Queen Juana loved the image so much that according to the account of Pigafetta upon receiving, she bathed the statue with her tears of joy as she is hugging it. Eight hundred Cebuanos were baptized as well and were given an image of the Virgin Mary, a crucifix and a bust depiction of Jesus before Pontius Pilate. The Spaniards underestimated the animist faith that Magellan discovered that the king and queen still keep their Lianitos. The queen perhaps readily accepted the Santo Niño because it looked more regal and refined. Rest of the history follows of another chieftain’s refusal of conquering the land and instilling tradition that was Datu Lapu-Lapu and had a violent conflict which caused Magellan’s death.

Moving on its dark past of the conquest through religion, 44 years after Magellan came Miguel Lopez De Legazpi, arrived Cebu and found the native’s hostility and fearing the retribution for Magellan’s death. The villages were burned during the progressing conflict. Juan Camus, a Spanish mariner found the image of the Santo Nino in a pine box amidst the ruins of a burned-down hut. Presented the image to Legazpi and the Augustinian priests; the natives denied the gift was associated to Magellan and claimed it have been there for a long time. A church was built on the spot to where the image was found that was originally in bamboo and mangrove palms then was reconstructed later and claims to be the oldest parish in the Philippines.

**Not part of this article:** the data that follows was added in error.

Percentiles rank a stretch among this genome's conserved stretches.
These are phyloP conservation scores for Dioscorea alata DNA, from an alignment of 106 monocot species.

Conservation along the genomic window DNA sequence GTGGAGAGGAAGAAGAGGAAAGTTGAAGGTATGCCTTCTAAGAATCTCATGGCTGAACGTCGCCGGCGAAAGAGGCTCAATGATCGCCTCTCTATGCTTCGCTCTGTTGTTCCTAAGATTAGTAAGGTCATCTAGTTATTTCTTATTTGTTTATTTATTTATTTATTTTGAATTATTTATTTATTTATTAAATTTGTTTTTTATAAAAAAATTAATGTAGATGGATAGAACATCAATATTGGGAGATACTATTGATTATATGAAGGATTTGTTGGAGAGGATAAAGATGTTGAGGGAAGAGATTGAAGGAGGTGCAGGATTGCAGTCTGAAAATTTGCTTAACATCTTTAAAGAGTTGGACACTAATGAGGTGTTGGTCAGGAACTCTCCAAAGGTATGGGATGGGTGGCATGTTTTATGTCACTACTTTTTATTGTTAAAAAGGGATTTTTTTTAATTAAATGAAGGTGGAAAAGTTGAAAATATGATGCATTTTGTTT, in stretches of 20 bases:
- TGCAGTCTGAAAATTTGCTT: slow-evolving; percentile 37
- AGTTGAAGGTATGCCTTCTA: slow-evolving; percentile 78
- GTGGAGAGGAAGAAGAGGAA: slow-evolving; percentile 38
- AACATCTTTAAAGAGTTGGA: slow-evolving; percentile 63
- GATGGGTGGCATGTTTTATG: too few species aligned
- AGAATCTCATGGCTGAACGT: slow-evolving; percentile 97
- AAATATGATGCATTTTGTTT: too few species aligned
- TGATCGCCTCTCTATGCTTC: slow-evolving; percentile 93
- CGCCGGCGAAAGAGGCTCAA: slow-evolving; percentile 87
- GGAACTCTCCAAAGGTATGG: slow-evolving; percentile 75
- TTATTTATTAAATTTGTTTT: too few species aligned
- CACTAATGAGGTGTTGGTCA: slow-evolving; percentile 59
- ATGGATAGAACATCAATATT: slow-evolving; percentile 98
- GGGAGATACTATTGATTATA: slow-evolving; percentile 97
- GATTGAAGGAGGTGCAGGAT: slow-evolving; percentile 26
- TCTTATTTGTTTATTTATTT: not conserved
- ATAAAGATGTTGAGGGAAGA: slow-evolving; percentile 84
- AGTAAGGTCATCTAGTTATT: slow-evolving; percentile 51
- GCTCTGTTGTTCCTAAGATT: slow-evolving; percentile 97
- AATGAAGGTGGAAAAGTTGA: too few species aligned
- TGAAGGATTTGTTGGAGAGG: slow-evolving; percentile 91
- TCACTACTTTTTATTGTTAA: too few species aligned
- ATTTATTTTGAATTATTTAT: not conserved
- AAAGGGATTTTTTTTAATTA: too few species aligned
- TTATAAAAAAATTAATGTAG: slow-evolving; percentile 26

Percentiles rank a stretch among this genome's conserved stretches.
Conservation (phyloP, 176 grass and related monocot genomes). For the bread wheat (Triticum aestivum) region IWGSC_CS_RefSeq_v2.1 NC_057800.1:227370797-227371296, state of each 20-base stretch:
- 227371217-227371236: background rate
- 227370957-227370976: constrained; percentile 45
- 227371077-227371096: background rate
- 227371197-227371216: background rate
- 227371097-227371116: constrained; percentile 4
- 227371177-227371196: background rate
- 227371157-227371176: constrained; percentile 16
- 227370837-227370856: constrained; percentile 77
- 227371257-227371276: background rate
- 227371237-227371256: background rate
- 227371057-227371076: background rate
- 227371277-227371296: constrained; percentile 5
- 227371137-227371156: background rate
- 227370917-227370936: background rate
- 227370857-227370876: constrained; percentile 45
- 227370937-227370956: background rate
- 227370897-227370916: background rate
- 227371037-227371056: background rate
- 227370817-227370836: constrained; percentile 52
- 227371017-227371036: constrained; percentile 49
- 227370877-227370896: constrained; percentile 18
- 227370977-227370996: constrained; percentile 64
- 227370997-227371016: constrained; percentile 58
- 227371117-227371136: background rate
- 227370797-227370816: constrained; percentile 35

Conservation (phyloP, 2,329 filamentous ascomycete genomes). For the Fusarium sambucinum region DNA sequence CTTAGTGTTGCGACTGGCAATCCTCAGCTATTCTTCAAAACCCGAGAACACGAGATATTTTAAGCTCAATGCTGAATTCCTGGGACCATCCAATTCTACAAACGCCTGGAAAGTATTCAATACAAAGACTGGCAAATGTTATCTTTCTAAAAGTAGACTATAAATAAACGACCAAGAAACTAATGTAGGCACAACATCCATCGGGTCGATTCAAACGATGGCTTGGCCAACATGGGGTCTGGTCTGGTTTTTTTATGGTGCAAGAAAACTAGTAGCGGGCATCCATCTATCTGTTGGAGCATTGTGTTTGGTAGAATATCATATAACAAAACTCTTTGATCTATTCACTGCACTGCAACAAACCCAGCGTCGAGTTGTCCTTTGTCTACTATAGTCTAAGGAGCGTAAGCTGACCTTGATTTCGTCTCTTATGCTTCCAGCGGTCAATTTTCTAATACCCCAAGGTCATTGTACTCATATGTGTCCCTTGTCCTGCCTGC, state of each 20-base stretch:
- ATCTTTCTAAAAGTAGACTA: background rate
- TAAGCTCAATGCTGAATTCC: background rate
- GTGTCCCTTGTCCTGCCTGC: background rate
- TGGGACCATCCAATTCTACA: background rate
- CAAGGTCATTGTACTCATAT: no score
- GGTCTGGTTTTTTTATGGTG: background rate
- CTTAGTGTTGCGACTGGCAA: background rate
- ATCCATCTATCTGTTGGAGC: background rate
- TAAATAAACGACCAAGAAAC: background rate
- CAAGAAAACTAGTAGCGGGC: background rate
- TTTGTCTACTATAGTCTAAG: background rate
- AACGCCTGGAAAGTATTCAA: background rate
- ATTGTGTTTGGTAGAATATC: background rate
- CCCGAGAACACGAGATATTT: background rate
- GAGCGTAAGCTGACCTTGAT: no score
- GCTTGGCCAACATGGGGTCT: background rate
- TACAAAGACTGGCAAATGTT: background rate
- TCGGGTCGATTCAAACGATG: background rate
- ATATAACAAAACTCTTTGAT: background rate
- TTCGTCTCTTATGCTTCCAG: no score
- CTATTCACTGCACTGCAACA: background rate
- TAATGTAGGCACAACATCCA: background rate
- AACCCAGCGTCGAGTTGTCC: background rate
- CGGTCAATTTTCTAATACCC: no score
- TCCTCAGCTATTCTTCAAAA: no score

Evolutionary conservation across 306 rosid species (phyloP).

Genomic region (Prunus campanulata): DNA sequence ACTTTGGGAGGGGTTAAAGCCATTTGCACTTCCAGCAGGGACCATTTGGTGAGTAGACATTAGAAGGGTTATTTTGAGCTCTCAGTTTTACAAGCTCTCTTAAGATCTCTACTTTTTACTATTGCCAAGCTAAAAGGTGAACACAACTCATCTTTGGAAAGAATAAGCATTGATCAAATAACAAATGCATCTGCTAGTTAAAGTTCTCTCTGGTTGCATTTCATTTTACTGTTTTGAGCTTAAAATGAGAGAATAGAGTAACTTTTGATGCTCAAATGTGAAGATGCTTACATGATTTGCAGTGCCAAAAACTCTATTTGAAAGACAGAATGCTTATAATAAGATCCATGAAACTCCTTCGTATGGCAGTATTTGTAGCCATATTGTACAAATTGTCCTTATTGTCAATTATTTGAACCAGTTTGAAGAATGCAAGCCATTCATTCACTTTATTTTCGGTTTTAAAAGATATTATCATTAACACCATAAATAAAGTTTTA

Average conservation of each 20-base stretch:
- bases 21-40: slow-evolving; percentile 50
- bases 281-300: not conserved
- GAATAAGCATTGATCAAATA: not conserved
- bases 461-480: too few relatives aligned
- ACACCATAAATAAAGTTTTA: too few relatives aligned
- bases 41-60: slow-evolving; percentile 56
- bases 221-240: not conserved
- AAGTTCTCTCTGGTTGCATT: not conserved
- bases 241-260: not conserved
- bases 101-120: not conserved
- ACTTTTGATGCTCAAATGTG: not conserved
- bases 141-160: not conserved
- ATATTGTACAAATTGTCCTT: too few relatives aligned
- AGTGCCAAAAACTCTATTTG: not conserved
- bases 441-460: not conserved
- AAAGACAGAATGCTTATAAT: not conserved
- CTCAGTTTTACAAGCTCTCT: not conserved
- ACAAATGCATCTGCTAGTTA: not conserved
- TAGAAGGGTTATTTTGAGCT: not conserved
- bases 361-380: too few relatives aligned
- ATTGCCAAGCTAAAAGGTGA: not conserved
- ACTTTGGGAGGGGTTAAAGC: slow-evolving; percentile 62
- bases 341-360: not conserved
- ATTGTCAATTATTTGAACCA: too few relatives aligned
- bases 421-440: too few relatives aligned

The Youthful Deity of the Rain

Visayan natives submerse the Santo Nino image to venerate with and call out for the rain.

Filipino Historian Nico Marquez Joaquin’s workes in 1980 state that it was also within the time gap of those 44 years since Magellan that the natives discovered a new god in the pantheon of the Visayas. The new deity in the form of a child they call Santonilyo. Influenced in its Spanish title, they recognized the statue as a lianito describing both an old and a new god to the Visayans.

Santonilyo is the child deity of good graces who was worshiped as a rain god for four decades since the Spanish first arrived. Fray Gaspar de San Agustin wrote about it in 1565 book “Conquistas de las Islas Filipinas”, that during drought, the ancient Cebuanos would bathe the image in the sea.

“Cun ulan ang pangayoon, ug imong pagadugayon. Dadad-on ca sa baybayon, ug sa dagat pasalomon. Ug dayon nila macuha ang guitinguha.”

Which translates: “If they seek rain and you delay it, you’d be brought to the shore and bathed in the sea. They then obtain the rain they desire.” The practice of immersing the sacred image is also mentioned in the Sto. Niño’s Gozos (prayer hymn) published in an 1888 novena.

However, Santonilyo’s popularity was already widespread among the Visayan islands reaching the Panay, Mindoro, Negros, Bohol, Siquijor, Samar and Leyte. The Santonilyo as mentioned by Felipe Landa Jocano, an anthropologist and author of “Filipino Value System”, as one of the supporting Upper world deities along with Ribung Linti (god of thunder and lightning) who assisted Tungkung Langit (the creator god of Panay Islands) in the creation myth known as the “Sulod” Epics.